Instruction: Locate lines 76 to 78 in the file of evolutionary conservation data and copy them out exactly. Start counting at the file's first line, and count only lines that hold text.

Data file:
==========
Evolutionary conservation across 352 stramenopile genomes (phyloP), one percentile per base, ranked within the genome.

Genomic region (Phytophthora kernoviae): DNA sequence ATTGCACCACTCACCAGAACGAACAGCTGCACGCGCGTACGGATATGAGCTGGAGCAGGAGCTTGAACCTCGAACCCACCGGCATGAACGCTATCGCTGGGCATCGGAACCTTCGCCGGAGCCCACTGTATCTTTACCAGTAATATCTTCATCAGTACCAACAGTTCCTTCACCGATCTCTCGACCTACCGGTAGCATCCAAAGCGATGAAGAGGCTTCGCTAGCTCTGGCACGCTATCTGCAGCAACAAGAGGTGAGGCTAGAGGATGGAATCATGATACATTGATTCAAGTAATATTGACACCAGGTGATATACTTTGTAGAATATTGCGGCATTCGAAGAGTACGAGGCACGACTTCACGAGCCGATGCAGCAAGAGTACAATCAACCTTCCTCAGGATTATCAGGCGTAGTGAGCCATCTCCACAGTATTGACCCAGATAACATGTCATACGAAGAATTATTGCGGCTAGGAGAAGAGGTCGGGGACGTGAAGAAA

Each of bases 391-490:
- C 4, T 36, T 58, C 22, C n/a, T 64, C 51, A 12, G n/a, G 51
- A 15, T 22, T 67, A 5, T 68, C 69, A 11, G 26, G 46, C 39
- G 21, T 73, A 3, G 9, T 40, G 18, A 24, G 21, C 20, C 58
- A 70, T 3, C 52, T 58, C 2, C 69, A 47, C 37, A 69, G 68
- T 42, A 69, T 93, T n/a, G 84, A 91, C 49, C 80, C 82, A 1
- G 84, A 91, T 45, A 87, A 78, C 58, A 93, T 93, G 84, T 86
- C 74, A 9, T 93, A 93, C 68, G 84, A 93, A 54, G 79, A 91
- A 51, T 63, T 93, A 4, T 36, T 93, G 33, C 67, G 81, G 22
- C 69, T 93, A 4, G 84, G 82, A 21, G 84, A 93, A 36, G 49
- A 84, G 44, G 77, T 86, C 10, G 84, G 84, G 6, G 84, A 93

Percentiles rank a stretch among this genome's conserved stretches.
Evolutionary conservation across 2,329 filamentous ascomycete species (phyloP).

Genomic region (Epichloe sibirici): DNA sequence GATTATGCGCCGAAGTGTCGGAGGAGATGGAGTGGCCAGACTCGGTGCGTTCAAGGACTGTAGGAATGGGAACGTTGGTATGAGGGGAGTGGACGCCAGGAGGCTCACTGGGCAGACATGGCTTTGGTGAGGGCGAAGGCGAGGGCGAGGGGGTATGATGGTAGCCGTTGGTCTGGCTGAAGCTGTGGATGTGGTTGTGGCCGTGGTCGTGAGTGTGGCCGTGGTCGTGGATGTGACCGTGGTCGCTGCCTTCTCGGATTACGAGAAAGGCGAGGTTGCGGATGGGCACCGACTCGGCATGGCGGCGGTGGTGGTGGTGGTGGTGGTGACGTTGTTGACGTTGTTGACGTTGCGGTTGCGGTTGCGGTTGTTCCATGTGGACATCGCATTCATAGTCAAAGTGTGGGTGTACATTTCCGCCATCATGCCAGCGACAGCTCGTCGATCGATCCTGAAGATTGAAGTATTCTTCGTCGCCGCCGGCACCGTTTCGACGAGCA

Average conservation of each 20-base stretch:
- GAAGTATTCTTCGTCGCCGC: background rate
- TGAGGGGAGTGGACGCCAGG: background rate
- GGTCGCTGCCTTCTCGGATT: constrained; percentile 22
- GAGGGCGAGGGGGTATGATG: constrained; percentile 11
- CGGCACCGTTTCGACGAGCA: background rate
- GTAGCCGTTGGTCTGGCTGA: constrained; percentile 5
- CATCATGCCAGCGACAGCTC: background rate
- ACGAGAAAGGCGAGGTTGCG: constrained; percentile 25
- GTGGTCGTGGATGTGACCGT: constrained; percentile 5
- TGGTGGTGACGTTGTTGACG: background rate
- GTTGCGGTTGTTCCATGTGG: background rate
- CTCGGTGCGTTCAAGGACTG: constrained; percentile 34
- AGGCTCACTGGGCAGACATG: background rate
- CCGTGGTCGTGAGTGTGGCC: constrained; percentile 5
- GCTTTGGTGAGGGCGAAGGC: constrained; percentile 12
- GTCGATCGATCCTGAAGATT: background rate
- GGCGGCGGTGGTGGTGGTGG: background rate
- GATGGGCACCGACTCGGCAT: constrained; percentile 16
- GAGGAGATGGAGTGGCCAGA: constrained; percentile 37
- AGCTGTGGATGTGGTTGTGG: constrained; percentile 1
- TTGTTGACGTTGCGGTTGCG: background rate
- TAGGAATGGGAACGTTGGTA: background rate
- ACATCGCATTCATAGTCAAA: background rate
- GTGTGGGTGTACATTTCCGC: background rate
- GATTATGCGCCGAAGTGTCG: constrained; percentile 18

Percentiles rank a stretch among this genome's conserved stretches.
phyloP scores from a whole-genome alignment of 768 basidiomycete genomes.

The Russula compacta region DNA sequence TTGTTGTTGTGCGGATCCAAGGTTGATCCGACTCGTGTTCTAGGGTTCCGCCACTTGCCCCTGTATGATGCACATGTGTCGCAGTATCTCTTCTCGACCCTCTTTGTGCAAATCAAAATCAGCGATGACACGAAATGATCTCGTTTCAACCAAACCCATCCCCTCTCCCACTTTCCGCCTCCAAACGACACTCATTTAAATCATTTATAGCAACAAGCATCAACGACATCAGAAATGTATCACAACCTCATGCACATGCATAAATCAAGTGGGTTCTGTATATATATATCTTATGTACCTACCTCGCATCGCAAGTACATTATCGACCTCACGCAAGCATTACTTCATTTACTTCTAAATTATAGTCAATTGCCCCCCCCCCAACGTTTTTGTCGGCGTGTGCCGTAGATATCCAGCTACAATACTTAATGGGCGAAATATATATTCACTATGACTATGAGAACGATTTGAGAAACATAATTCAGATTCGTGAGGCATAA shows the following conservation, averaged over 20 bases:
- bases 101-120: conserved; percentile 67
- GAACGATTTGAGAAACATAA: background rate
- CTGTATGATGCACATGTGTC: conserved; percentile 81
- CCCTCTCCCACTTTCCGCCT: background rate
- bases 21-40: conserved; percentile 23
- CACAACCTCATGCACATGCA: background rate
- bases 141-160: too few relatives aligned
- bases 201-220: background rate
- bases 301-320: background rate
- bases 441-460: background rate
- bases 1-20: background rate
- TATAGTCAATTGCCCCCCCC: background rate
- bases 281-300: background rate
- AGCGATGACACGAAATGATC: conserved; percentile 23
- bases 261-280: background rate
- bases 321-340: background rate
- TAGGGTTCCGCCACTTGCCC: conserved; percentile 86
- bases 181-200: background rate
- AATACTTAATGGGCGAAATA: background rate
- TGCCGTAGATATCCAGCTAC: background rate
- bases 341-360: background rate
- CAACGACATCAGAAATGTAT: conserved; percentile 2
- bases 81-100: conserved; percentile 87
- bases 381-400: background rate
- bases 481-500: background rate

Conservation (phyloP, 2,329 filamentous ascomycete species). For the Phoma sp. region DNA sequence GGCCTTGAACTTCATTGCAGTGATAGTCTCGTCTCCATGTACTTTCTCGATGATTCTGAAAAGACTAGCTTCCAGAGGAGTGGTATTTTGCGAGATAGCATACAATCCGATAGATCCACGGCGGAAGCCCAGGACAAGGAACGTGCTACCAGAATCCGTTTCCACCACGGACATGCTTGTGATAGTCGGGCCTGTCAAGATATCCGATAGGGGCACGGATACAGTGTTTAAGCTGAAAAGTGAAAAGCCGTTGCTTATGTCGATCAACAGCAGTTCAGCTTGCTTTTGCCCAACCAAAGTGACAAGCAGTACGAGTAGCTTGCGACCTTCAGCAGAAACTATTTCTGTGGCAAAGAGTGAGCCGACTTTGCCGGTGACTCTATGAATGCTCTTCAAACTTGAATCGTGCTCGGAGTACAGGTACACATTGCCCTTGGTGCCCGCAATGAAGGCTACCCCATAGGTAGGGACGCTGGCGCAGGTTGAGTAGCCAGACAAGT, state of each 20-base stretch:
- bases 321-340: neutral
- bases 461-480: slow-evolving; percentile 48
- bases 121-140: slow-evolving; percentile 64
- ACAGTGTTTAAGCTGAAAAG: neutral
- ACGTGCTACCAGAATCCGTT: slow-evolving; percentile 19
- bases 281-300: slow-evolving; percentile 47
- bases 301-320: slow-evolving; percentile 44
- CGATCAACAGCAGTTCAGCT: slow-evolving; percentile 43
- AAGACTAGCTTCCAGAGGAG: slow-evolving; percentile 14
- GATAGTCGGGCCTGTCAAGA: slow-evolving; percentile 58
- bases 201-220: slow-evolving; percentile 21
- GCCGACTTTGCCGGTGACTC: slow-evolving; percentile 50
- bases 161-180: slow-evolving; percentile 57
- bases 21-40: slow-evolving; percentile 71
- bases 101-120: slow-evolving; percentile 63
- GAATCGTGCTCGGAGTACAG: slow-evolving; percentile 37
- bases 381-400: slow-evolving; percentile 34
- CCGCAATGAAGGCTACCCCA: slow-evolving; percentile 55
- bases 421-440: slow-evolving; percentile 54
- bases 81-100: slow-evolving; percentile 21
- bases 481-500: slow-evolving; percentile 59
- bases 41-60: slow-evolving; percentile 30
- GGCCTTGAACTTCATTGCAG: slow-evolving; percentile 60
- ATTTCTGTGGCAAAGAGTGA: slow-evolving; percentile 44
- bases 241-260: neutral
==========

- ACGTGCTACCAGAATCCGTT: slow-evolving; percentile 19
- bases 281-300: slow-evolving; percentile 47
- bases 301-320: slow-evolving; percentile 44